• The latest True Issues survey of issue salience from JWS Research records a slight moderation of the coronavirus-driven peculiarities of the mid-year results, in that 42% now rate health among the top three issues (down from 47% in June, but still well up on 24% in February) and 19% do so for environment (up three on last time, but still well down on 26% in February. However, a spike in concern about the economy (steady at 32%, compared with 18% in February) and employment and wages (up two to 30%, compared with 21% in February) has not abated. Nineteen per cent rate the federal government’s response to COVID-19 as very good and 37% as good, but state governments collectively fare better at 29% and 35%. Positive ratings are markedly lower in Victoria for both the federal and state governments. Plenty more detail here from the poll, which was conducted from February 18 to 22 from a sample of 1000.

• The latest quarterly EMRS poll of state voting intention in Tasmania is little changed on the previous result in November, with the incumbent Liberals steady on 52%, Labor up two to 27% and the Greens up one to 14%, with the only complication to a static picture being a four point drop for “others” to 7%. Peter Gutwein’s lead over Labor’s Rebecca White as preferred premier is unchanged at 52-27. The poll was conducted by phone from Monday, February 15 to Tuesday, February 23, from a sample of 1000. Much analysis as always from Kevin Bonham.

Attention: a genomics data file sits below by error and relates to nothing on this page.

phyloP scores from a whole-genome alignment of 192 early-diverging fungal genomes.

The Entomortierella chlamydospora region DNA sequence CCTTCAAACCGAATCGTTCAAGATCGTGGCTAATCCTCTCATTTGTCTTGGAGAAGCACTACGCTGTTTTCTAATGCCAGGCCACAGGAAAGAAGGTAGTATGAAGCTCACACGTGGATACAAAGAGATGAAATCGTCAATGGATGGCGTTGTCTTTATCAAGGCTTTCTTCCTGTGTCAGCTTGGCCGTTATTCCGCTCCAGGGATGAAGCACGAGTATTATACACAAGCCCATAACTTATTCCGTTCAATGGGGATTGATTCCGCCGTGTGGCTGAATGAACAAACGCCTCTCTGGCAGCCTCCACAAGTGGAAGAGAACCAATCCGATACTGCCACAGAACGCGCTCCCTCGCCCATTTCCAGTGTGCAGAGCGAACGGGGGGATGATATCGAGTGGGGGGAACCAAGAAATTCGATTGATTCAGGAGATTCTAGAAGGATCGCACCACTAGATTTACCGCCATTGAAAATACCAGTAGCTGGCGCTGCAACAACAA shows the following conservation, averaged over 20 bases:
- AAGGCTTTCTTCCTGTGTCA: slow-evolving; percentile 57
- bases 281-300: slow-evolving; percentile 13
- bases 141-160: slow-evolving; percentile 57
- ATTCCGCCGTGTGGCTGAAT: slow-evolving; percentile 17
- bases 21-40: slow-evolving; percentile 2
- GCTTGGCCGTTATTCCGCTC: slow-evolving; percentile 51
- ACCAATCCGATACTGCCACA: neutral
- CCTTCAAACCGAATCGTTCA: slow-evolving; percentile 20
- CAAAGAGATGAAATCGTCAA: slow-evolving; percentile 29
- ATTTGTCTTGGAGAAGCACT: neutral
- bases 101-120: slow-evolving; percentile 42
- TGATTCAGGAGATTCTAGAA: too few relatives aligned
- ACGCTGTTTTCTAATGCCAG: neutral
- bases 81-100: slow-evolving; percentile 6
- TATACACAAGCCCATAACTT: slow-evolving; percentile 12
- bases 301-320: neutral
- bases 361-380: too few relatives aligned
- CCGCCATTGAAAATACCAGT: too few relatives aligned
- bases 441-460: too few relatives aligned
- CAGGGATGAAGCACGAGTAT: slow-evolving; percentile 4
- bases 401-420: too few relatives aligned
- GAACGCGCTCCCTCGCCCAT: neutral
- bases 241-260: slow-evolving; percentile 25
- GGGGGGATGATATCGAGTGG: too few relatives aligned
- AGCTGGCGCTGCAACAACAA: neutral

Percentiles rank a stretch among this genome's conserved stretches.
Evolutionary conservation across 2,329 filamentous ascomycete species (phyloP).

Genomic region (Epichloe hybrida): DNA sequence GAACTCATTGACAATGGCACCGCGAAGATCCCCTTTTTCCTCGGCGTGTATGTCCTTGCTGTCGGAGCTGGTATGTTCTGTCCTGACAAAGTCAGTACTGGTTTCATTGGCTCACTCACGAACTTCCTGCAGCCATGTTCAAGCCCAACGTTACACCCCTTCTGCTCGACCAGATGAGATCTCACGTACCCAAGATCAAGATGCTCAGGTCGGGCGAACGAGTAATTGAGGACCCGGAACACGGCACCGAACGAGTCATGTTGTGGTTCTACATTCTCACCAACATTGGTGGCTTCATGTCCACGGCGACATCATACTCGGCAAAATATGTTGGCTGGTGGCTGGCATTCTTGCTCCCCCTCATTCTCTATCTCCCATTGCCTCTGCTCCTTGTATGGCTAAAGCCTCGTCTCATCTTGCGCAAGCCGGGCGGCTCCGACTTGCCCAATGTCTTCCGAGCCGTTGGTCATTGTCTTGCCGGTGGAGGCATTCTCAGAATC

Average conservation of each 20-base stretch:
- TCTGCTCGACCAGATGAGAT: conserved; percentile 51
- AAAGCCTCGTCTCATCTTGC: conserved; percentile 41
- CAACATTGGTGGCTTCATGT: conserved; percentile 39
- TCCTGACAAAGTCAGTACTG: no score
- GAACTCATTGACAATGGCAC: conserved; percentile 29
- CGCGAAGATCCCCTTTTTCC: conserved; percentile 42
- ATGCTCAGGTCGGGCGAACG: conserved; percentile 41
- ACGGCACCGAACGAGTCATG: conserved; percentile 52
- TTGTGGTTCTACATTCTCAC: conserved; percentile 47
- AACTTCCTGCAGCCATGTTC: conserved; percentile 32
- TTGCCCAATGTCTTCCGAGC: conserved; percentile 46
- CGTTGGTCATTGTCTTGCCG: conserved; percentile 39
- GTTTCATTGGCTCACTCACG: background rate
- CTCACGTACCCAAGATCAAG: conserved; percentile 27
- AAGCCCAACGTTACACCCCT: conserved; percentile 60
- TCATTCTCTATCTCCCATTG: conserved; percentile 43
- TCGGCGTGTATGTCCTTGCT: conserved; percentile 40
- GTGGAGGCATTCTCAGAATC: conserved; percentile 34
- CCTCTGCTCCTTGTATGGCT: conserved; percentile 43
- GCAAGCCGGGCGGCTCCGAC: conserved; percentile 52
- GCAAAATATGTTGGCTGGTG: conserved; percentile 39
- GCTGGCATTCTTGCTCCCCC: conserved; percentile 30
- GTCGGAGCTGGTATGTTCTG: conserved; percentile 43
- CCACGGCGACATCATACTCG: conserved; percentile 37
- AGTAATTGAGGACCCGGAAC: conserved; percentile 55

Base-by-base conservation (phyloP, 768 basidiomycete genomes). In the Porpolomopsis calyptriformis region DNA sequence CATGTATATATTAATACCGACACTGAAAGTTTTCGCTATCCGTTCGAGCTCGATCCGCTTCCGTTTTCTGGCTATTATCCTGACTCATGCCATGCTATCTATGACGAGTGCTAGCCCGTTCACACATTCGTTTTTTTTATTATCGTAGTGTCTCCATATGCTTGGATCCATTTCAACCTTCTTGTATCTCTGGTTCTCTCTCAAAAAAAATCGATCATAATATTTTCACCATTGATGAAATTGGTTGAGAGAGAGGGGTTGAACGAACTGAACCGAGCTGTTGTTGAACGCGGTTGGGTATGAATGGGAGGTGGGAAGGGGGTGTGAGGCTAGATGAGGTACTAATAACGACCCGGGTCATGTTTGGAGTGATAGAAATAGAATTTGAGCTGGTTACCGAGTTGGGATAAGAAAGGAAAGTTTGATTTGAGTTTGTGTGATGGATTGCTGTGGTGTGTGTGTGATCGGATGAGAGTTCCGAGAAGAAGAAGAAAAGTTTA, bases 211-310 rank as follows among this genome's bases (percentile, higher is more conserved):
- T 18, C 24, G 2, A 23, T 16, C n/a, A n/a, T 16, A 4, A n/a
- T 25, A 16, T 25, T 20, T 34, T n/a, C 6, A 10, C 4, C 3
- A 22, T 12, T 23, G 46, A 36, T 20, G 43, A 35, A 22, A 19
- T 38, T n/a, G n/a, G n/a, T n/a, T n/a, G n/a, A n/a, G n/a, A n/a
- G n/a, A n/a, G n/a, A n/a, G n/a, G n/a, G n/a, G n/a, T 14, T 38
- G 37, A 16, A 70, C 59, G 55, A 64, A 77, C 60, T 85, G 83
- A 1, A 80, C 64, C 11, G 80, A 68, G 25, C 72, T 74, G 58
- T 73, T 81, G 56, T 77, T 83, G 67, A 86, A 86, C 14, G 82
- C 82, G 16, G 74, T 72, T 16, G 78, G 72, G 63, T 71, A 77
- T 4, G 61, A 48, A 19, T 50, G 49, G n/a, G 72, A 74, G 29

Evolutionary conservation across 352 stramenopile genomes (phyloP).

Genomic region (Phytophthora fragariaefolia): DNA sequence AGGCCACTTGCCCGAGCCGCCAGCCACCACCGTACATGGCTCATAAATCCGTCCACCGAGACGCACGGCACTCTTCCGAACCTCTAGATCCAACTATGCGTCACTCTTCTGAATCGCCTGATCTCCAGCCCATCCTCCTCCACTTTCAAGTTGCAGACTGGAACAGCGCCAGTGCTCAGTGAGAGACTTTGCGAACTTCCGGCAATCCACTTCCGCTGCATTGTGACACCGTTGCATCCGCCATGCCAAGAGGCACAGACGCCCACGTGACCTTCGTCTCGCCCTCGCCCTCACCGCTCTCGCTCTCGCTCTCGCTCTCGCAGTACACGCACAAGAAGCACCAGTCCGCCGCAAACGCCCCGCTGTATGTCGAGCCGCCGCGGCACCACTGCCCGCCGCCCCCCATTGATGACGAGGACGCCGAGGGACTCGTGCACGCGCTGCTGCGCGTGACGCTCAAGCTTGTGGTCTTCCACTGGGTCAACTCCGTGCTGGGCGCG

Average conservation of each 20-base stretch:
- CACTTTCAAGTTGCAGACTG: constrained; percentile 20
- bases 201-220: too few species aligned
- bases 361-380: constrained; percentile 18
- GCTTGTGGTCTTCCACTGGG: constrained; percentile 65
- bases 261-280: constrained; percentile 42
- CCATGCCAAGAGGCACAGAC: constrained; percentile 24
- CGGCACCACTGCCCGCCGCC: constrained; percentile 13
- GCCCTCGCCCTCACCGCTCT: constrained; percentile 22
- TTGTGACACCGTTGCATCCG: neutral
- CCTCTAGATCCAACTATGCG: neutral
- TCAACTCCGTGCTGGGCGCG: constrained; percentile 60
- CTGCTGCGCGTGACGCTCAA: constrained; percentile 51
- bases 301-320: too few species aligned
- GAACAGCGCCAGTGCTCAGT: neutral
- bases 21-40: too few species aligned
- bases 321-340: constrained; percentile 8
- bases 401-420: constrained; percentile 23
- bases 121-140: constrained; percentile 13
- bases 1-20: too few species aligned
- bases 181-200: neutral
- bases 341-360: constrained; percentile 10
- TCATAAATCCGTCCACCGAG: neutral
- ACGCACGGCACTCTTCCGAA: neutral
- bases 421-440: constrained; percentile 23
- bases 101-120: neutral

Other relevant developments:

• The conventional wisdom that the election would be held in the second half of this year, most likely around September, was disturbed by an Age/Herald report last week that the Prime Minister had “told colleagues to plan for two federal budgets before the Coalition government heads to the polls”.

Sarah Elks of The Australian reports Warren Entsch, who has held the far north Queensland seat of Leichhardt for the Liberals and the Liberal National Party outside of a one-term time-out from 2007 to 2010, has gone back on his decision to retire. The 70-year-old announced this term would be his last on the night of the 2019 election, but now feels it “incumbent on me during these uncertain times to continue to support our community and its residents”.

The Advertiser reports the Prime Minister has told South Australian factional leaders they are expected to preselect a woman to succeed Nicolle Flint in Boothby. This presumably reduces the chances of the position going to state Environment Minister David Speirs, who said last week he was “pondering” a run. The Advertiser suggests the front runners are Rachel Swift, a factional moderate and infectious diseases expert who currently has the unwinnable fourth position on the Senate ticket, and Leah Blyth, a conservative and head of student services at Adelaide University. Another woman mentioned as a possibility by Tom Richardson of InDaily was Marion Themeliotis, Onkaparinga councillor and staffer to state Davenport MP Steve Murray.